It will be necessary to provide a way for the user to run programs on the real X server (this is needed eg for some games). The arrangements ought to be similar to the way currently done by compiz/glx - a command-line utility which manipulates Xauthority files and DISPLAY.
Resolution switching will initially only supported by users with gksu access so that xrandr can be run against the real X server.
Running the session via Xgl as a proxy will simplify the use of compositing window managers: if Xgl starts then compiz will be known to work, and no complex hardware databases etc. are needed and some hardware compatibility bugs avoided.
Xinerama will not be supported in this configuration. Xinerama users will have to disable fast user switching. [Nvidia-settings will also not work with XGL?]
- The login screen has been unified with the screensaver password request screen, and the "Switch user" feature improved to make the user switching workflow comprehensible.
- Log in as one user, A, and start some applications
- Ask to switch to a different user
- Observe that the main login screen returns and indicates that A has a session running
- Log in as a different user, B
- Ask to switch to a different user
- See the main login screen again, with both A and B with sessions running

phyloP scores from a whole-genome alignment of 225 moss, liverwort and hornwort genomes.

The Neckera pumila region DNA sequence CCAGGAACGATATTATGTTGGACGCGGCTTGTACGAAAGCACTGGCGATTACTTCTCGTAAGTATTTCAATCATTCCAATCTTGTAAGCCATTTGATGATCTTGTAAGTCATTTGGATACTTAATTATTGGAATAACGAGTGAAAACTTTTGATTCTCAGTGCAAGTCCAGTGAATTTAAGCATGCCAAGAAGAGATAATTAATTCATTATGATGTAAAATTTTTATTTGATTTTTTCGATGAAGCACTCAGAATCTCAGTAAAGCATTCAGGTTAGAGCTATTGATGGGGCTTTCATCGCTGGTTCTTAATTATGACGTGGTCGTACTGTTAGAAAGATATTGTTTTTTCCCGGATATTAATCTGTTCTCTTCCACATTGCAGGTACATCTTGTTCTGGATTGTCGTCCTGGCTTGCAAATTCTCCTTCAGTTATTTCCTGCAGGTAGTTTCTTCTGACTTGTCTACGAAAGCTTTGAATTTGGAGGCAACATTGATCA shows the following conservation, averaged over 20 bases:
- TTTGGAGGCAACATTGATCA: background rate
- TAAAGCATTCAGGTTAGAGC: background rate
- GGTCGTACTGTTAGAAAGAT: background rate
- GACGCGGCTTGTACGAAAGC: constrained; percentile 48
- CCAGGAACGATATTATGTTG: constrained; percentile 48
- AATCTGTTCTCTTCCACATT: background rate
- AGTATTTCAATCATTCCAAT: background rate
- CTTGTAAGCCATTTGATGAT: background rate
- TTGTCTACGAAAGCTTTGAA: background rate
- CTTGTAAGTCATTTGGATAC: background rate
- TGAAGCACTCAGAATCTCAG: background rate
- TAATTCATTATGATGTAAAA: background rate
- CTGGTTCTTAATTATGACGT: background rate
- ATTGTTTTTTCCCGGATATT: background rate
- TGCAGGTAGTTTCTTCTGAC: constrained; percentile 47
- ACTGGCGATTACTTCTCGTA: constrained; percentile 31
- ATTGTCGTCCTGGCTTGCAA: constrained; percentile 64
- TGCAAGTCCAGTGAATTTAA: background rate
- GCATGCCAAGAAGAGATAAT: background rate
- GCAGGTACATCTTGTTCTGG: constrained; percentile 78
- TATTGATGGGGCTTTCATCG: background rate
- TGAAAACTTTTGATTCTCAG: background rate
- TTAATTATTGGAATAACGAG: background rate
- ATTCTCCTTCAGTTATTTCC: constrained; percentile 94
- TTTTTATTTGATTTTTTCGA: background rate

- Ask to log in as A
- See that A's applications (started earlier) are running
- Configure A's screensaver to some specific screensaver, and sk to lock the screen
- Observe A's screensaver
- Move the mouse or press a key
- Observe the main login screen again, showing A and B with sessions running
The user confusion caused by (and bugs triggered by) the current situation can be seen here: https://launchpad.net/bugs/45254 https://launchpad.net/bugs/51580 https://launchpad.net/bugs/40011 https://launchpad.net/bugs/39936 (and dupes) https://launchpad.net/bugs/67628 https://launchpad.net/bugs/64023 https://launchpad.net/bugs/65975 https://launchpad.net/bugs/67730 https://launchpad.net/bugs/68361 https://launchpad.net/bugs/42262
There's been some strong concerns expressed that XGL is not at all ready for being this strongly relied on, both for stability and supportability reasons; it might be best to move this to a Deferred For Now section. -- bryce
The spec says that Xinerama will not be supported, which is fine as I expect this to be deprecated here at some point. What about TwinView or xrandr-based multi-head (these are the encouraged path forward)? Also, what are the concerns preventing Xinerama to be supported? -- bryce
- A very important thing that this spec must provide is an easy way to completely disable itself (possibly at the cost of completely disabling any sort of fast user switching). There will be a lot of users who this spec will hurt (xinerama, broken drivers, people who like screensavers, or people who are the sole user of their computer and don't like the needless complication). There are probably many more cases that we couldn't possibly think about. -- desrt